An Etruscan walk

Following a week that included two days of snow that settled even on the roads within the city, Sunday was the first really warm spring day.

We joined Archeotuscia for a guided walk at Norchia.  The Etruscan tombs here are craved into the toffa rock.  We were able to walk on the steps carved into the cliffs by the Etruscans during the 4th to the 2nd centuries BC.  On the other side of the valley to the Necropolis we visited the site of the Etruscan town which it is believed had a population over over 1000 inhabitants and saw the remains of Roman – medieval settlement including the old consular road the Via Clodia.

Along the way it was a real pleasure to see so many wild flowers,  click on the photo to see all the flowers.

5 thoughts on “An Etruscan walk

  1. I love your photo of the Etruscan site- burials on one side , the town on the other. We have had sun here , with violets and primroses coming out, and at last some daffodils, but the wind is still very cold when it blows!

    • You can just about see where there were covered spaces for the ceremonies that took place when someone died and the flat-topped area where it is thought celebrations took place to remember the dead. In some places athletic games took place and in others plays were performed. The very first theatre in Italy was assoiciated with an Etruscan burial site.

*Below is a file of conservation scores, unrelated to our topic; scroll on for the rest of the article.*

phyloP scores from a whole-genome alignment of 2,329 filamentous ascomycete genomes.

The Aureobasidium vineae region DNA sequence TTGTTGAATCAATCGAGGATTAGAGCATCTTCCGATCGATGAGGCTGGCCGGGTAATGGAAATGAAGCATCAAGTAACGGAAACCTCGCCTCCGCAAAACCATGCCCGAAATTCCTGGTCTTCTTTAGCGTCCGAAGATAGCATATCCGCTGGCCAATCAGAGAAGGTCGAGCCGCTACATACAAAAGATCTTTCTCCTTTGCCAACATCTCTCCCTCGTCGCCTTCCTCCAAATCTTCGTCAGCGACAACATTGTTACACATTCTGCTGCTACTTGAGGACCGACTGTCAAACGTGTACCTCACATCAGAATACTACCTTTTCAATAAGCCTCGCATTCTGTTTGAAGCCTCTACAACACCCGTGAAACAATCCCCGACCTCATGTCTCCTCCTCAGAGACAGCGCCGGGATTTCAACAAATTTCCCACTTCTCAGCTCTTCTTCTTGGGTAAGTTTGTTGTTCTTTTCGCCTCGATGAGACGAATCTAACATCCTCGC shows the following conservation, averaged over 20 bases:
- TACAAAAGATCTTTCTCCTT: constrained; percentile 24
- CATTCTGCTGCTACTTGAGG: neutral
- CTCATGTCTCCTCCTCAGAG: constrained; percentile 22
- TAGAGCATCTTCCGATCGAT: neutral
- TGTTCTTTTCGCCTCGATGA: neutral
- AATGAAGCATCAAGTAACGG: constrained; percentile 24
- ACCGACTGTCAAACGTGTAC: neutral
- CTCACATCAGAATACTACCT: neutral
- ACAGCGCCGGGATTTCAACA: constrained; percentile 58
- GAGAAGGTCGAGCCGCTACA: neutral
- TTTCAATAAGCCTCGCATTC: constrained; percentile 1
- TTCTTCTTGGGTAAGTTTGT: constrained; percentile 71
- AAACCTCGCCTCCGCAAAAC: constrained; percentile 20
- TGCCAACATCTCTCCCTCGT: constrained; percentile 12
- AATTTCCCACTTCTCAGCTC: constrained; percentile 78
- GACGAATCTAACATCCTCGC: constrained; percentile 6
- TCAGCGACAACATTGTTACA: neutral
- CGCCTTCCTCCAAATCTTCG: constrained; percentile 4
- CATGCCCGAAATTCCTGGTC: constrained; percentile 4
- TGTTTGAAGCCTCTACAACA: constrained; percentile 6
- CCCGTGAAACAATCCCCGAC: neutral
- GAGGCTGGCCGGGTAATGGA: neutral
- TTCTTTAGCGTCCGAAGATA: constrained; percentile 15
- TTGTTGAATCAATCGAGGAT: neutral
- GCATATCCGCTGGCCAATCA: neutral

2. Your pictures of wild flowers are sooo beautiful!
    They reminded me of the first time we met, when you handed me the list of the wild flowers you had observed in your walks in the countryside around Viterbo.
    I keep it in my gardening notes as a precious gift.

    • Thank you, I think Etruscan sites are wonderful places for wild flowers as they are usually away from agriculture and so there are no herbicides to destroy them. I intend walking more this year and photographing and trying to identify everything I find.

  3. By purpose or intention, there are is remarkable storyline in your snaps and narrative. Thank you for the context and history to your Garden. And thank you for your gardening inspiration. So strong, it holds a theme around which your knowledge of your community and place revolves. — The Healing Garden gardener

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